Doctors Prove This Test Can Give Healthy People Cancer:
The Grocery Store as Mine Field, Avoiding the Dangers:
I Will Not Be Pinkwashed: Komen's Race is for Money, Not the Cure:
Do This - or You Could Soon be Eating an "Agent Orange" for Dinner:
HPV vaccines (Gardasil) now pushed onto boys in Canada:
Pasteurized milk 150 times more contaminated ...:
Study: Roundup diluted by 99.8 percent still destroys human DNA:
Maryland Smart Meter Awareness:
Rapid Aging Syndrome - EMF can harm and heal -
Artificial Sweetener Disease: a New Breed of Sickness:
H1N1 Vaccine Linked to 700 Percent Increase in Miscarriages:
What You Need to Know About Smart Meters:
Secret Sterilizing Agents in Many Vaccines:
Ginger Root Reduces Digestive Inflammation Markers to Lower Colon Cancer Risk:
The Truth About Gardasil:
Fructose Truly is Much Worse than Glucose:
Fluoride Deception Videos:
Class Action on Cancer Vaccine Gardasil:
Gardasil HPV vaccine hoax exposed
Airport body scanners deliver radiation dose 20 times higher than first thought, warns expert
Dollars for Docs - How Industry Dollars Reach Your Doctors:
If your Doctor recommends a pneumonia vaccine, here’s your Response

Monday, April 22, 2013

don't do this with cinnamon

Docs warn teens 'cinnamon challenge' prank can be dangerous

cinammonchallenge.jpgDejah Reed, an Ypsilanti, Mich., teen who was hospitalized for a collapsed lung after trying the cinnamon challenge. 
A quick look at today's health newsSyracuse, N.Y. -- Doctors say a popular teen prank that involves swallowing a spoonful of ground cinnamon in 60 seconds without water can cause choking, breathing problems and collapsed lungs.
The so-called "Cinnamon Challenge" is an adolescent dare that has been depicted in thousands of YouTube videos.
A report published today in Pediatrics says at least 30 teens nationwide needed medical attention after taking the challenge last year. The spice is caustic, and trying to gulp it down can be dangerous, according to the report.
The American Association of Poison Control Centers reports that the number of poison control center calls about teens doing the prank increased from 51 in 2011 to 222 last year.
“The concern with the cinnamon challenge is that the cinnamon quickly dries out the mouth, making swallowing difficult," Dr. Alvin C. Bronstein of the Rocky Mountain Poison and Drug Center said in a warning published on the association's website. "As a result, teens who engage in this activity often choke and vomit, injuring their mouths, throats and lungs. Teens who unintentionally breathe the cinnamon into their lungs also risk getting pneumonia as a result.”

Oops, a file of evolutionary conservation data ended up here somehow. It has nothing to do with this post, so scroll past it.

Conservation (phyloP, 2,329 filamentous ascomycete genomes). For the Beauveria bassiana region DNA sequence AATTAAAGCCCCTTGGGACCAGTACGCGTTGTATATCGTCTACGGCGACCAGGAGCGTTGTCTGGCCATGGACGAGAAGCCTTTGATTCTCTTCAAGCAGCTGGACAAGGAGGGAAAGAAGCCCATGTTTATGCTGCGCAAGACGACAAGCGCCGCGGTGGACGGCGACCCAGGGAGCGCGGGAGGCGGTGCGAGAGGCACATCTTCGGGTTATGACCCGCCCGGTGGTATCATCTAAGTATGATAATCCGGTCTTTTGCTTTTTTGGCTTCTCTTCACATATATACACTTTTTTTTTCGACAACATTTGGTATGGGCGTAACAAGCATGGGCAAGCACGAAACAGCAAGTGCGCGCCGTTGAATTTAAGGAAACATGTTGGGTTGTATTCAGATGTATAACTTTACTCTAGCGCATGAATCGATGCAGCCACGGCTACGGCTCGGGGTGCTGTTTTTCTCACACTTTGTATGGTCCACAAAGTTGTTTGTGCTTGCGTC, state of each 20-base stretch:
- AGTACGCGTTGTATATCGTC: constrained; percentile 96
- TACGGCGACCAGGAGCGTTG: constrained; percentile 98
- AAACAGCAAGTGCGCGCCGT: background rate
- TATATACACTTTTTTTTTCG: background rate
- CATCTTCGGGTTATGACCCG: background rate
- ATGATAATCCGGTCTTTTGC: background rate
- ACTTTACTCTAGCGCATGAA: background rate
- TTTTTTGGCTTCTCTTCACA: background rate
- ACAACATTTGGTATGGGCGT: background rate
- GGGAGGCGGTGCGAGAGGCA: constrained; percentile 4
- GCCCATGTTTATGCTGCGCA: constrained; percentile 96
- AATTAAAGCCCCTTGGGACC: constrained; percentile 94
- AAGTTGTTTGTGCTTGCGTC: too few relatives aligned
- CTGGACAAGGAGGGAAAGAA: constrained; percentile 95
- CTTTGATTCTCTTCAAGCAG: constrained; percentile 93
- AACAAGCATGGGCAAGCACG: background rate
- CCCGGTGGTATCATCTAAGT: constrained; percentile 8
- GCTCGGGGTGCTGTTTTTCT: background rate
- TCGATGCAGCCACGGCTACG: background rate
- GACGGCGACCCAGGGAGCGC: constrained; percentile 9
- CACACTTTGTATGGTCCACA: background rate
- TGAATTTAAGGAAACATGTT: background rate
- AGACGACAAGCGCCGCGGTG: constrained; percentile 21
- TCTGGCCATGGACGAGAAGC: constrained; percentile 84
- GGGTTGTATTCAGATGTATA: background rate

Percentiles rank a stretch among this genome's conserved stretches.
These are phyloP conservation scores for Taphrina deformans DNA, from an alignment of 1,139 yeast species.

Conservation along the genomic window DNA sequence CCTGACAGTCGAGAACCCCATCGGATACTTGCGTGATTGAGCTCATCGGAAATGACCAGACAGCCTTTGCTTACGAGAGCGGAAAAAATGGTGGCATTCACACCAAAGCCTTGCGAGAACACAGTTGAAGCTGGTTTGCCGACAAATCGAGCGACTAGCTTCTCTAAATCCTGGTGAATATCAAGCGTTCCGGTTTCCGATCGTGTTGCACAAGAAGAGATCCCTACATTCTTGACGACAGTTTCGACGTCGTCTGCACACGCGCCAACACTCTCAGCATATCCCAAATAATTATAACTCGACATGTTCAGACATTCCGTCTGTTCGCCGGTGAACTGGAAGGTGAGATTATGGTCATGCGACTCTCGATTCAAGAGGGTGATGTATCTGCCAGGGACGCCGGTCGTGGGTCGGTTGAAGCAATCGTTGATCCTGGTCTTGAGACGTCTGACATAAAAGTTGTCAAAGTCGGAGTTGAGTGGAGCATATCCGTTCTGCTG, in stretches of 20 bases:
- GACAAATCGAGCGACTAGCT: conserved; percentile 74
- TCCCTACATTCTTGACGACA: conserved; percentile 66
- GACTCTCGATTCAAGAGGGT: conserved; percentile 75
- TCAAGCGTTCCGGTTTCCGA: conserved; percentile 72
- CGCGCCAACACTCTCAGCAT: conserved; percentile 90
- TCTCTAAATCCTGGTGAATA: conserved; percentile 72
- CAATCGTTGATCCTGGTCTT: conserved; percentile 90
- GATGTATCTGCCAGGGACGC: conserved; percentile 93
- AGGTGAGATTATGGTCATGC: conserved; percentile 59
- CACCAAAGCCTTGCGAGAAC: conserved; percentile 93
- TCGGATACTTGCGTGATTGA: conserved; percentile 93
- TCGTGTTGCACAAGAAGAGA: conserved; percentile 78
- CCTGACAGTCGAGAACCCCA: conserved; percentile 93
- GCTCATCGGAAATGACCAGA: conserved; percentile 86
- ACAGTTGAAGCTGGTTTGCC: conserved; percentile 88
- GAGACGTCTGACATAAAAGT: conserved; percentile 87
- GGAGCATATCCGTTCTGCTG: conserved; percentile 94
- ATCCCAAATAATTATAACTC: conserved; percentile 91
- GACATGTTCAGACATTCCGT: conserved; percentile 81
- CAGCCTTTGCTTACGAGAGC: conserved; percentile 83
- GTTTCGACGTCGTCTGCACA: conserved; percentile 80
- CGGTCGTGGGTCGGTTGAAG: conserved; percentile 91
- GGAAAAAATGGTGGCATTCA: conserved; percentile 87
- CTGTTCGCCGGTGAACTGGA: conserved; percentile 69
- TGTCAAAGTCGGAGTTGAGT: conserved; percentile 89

An Ypsilanti, Mich., teen who was hospitalized for a collapsed lung after trying the cinnamon challenge heartily supports the new advice and started her own websitetelling teens to "just say no" to the fad, according to the Associated Press. 
Dejah Reed, 16, said she took the challenge four times -- the final time was in February last year with a friend who didn't want to try it alone.
"I was laughing very hard, and I coughed it out, and I inhaled it into my lungs," she said. "I couldn't breathe."
Her father, Fred Reed, said he arrived home soon after to find Dejah "a pale bluish color. It was very terrifying. I threw her over my shoulder" and drove to a nearby emergency room.
Dejah was hospitalized for four days and went home with an inhaler and said she still has to use it when she gets short of breath from running or talking too fast. Her dad said she'd never had asthma or breathing problems before.
Dejah said she'd read about the challenge on Facebook and other social networking sites and "thought it would be cool" to try.
Now she knows "it's not cool and it's dangerous."
Health law fertile ground for scammers: Scammers are using public confusion over the massive changes in the nation's health care system as an opportunity to swindle people, especially senior citizens. (NPR)
Older women ignoring mammogram advice: More than three years after a federally appointed panel of experts said most women don’t need annual mammograms, a new study of mammogram rates shows that older women have pretty much ignored the advice. (AARP)
Glens Falls hospital sued over security breach: Former patients have sued Glens Falls Hospital and a medical records contractor after their records were stored on an unsecured computer server. (Business Review)
You can contact health writer James T. Mulder at or 470-2245